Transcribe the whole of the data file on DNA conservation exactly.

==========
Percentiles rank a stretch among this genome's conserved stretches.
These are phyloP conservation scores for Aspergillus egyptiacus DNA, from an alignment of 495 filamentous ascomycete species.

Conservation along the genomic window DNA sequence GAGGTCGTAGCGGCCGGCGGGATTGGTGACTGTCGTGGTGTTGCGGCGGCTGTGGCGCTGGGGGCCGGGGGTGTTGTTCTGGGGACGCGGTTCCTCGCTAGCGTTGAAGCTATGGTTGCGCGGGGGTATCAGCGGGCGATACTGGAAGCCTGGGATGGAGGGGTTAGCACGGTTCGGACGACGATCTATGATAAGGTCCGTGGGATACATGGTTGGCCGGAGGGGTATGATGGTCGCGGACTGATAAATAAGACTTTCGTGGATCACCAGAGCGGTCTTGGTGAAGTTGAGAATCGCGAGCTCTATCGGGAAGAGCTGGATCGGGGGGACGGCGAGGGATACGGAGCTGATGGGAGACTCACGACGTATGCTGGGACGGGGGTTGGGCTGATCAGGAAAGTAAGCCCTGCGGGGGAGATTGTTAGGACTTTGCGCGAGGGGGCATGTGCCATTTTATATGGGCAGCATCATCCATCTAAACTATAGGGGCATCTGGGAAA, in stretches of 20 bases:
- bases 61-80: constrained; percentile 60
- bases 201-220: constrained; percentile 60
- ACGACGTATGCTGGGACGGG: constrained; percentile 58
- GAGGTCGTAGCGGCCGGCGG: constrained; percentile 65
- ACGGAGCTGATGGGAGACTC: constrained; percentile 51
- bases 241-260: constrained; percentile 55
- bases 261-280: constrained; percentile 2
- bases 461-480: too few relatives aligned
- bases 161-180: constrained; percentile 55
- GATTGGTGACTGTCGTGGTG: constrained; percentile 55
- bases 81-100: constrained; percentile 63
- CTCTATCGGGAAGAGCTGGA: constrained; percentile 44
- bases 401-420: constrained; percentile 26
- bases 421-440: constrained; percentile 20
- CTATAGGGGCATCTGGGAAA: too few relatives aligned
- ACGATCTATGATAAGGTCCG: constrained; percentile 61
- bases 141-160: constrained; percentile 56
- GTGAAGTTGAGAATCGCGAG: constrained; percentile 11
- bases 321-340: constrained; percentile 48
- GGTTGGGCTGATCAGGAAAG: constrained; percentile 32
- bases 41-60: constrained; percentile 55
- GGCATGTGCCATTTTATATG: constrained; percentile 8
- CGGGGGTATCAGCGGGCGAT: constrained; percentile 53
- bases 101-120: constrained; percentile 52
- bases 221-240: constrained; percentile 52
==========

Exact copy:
Percentiles rank a stretch among this genome's conserved stretches.
These are phyloP conservation scores for Aspergillus egyptiacus DNA, from an alignment of 495 filamentous ascomycete species.

Conservation along the genomic window DNA sequence GAGGTCGTAGCGGCCGGCGGGATTGGTGACTGTCGTGGTGTTGCGGCGGCTGTGGCGCTGGGGGCCGGGGGTGTTGTTCTGGGGACGCGGTTCCTCGCTAGCGTTGAAGCTATGGTTGCGCGGGGGTATCAGCGGGCGATACTGGAAGCCTGGGATGGAGGGGTTAGCACGGTTCGGACGACGATCTATGATAAGGTCCGTGGGATACATGGTTGGCCGGAGGGGTATGATGGTCGCGGACTGATAAATAAGACTTTCGTGGATCACCAGAGCGGTCTTGGTGAAGTTGAGAATCGCGAGCTCTATCGGGAAGAGCTGGATCGGGGGGACGGCGAGGGATACGGAGCTGATGGGAGACTCACGACGTATGCTGGGACGGGGGTTGGGCTGATCAGGAAAGTAAGCCCTGCGGGGGAGATTGTTAGGACTTTGCGCGAGGGGGCATGTGCCATTTTATATGGGCAGCATCATCCATCTAAACTATAGGGGCATCTGGGAAA, in stretches of 20 bases:
- bases 61-80: constrained; percentile 60
- bases 201-220: constrained; percentile 60
- ACGACGTATGCTGGGACGGG: constrained; percentile 58
- GAGGTCGTAGCGGCCGGCGG: constrained; percentile 65
- ACGGAGCTGATGGGAGACTC: constrained; percentile 51
- bases 241-260: constrained; percentile 55
- bases 261-280: constrained; percentile 2
- bases 461-480: too few relatives aligned
- bases 161-180: constrained; percentile 55
- GATTGGTGACTGTCGTGGTG: constrained; percentile 55
- bases 81-100: constrained; percentile 63
- CTCTATCGGGAAGAGCTGGA: constrained; percentile 44
- bases 401-420: constrained; percentile 26
- bases 421-440: constrained; percentile 20
- CTATAGGGGCATCTGGGAAA: too few relatives aligned
- ACGATCTATGATAAGGTCCG: constrained; percentile 61
- bases 141-160: constrained; percentile 56
- GTGAAGTTGAGAATCGCGAG: constrained; percentile 11
- bases 321-340: constrained; percentile 48
- GGTTGGGCTGATCAGGAAAG: constrained; percentile 32
- bases 41-60: constrained; percentile 55
- GGCATGTGCCATTTTATATG: constrained; percentile 8
- CGGGGGTATCAGCGGGCGAT: constrained; percentile 53
- bases 101-120: constrained; percentile 52
- bases 221-240: constrained; percentile 52